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Lighting up your travels

Fire and light in its various forms have long been an integral part of human celebrations. From fireworks that illuminate the sky and the candles of Chanukah to the twinkling lamps of Diwali and the burning of effigies in festivals around the world, we’re fascinated and entranced by the warmth and glow that they bring. And some of the most fantastic presentations of this can be found in the various lantern festivals celebrated around the world.

There are many theories about the origins of these festivals, with many attributed to local deities and considered to celebrate our ability to hold back the darkness. Probably the earliest such organised ceremonies come from ancient China, records showing celebrations as far back as the Western Han Dynasty (206 BCE – 25 CE).

The Flexicover Team lists some of the best lantern festivals you may want to consider visiting!

RiSE Festival; Nevada & Arizona, USA

The RiSE lantern festival is set to be held in 2 locations, on 10th October 2015 in Mojave and on 11th November in Phoenix. Inspired by lantern festivals in Thailand, it brings people together in celebration. Local musicians play in order to create the ‘right ambiance’ for the event. As sunset falls, the first round of lanterns is released simultaneously by everyone in the venue and for the next two hours people can send up lanterns whenever they wish. This paper lantern festival particularly celebrates joy and hope, with many people writing their prayers, wishes and resolutions on the lanterns before releasing them.

Full Moon Lantern Festival; Hoi An, Vietnam

On the fourteenth day of every lunar month, the old town area of Hoi An, a popular tourist destination, observes a wonderful full moon lantern festival. Electric lights are turned off and traffic comes to a stop. Shopkeepers, restaurateurs and locals light candles instead to pay homage to their ancestors on the night of the full moon. Special altars are built with offerings of fruit, incense and money whilst cardboard lotus-shaped lanterns with candles inside them are released onto the river to bring love, luck and happiness. The flotilla of waterborne lights makes for a spectacular view.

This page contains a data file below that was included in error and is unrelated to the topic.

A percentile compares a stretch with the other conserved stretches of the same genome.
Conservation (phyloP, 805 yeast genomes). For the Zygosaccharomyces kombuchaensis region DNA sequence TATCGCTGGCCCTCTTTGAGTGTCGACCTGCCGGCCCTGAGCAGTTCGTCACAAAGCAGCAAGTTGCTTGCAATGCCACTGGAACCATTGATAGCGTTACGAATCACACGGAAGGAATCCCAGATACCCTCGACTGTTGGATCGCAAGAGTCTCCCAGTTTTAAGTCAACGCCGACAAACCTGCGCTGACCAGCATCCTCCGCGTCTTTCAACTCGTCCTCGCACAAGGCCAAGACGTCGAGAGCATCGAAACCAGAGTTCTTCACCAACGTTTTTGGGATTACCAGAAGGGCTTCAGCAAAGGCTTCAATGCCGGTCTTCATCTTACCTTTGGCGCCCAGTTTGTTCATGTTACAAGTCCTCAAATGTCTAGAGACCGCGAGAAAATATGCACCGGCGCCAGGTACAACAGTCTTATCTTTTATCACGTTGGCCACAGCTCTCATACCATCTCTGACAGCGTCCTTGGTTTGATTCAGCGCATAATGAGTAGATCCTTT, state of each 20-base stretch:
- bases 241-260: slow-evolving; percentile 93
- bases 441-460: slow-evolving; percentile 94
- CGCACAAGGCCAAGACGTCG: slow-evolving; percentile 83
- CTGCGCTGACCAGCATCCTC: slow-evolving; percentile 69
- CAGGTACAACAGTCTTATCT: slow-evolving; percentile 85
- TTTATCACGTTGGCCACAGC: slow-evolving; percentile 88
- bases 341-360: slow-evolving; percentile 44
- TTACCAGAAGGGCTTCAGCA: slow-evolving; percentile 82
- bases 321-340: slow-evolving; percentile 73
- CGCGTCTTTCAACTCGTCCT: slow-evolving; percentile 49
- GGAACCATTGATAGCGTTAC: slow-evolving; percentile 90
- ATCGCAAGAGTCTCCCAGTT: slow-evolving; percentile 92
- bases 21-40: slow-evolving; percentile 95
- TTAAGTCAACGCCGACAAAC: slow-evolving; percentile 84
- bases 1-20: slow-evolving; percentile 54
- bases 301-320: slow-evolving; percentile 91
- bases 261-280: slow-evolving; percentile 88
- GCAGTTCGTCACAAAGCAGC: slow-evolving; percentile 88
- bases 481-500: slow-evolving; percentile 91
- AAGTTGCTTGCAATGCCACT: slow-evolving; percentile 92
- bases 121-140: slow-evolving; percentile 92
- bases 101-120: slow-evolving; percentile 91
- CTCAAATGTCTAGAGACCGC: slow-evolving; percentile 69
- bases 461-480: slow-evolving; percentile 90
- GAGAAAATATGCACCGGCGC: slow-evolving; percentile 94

O-Bon Festival; Japan

O-Bon is one of the most popular festivals in Japan and is a Buddhist event that honours the souls of one’s ancestors. It’s believed that they return to visit their relatives during the 13-15th of the seventh month of the lunar calendar. Depending on the region, it is celebrated either during July or August. During O-Bon, lanterns are lit outside houses to guide the returning spirits, offerings made to appease them and a dance (bon odori) is performed to welcome them home. One of the most magical parts of this Japanese lantern festival is at its close, when floating lanterns are released onto lakes, rivers and seas to guide the souls back to the netherworld.

Yi Peng; Thailand

Yi Peng is celebrated in northern Thailand (originating from the kingdom of Lan Na) on the full moon of the second month of the Lanna calendar, which falls on 25th November this year. During the festival, thousands of sky lanterns (khom loi) are released, dotting the night sky with glowing orbs of soft light. The most elaborate festivities are seen in Chiang Mai. Each person makes a wish when releasing their lantern, believing that the floating lantern symbolises all their worries and problems being carried away. People also decorate their houses, gardens and temples with intricate paper lanterns (khom fai) during this time.

Yuanxiao Festival; China

Perhaps the earliest, most well-known and widely celebrated lantern festival is the Chinese Lantern Festival, marking the end of the Lunar New Year celebrations, on the fifteenth day or first full moon of the first month of the lunar calendar (generally in February or March). Lanterns of all types, shapes and sizes are lit and special lion dances are performed by celebrants. Solving riddles inscribed on lanterns, eating sweet dumplings and making wishes for the future are some of the major festival activities. Chengdu in Sichuan holds a lantern fair, of which the crowning glory is a 38m high dragon-shaped lantern that spews fireworks from its mouth!

Whether you decide to go to one of the Asian lantern festivals or visit the United States for the RiSE festival, we at Flexicover are committed to providing you with the highest level of protection to ensure that you are safe and secure, 24 hours a day, 365 days a year when away, no matter which festival of lanterns you decide to attend.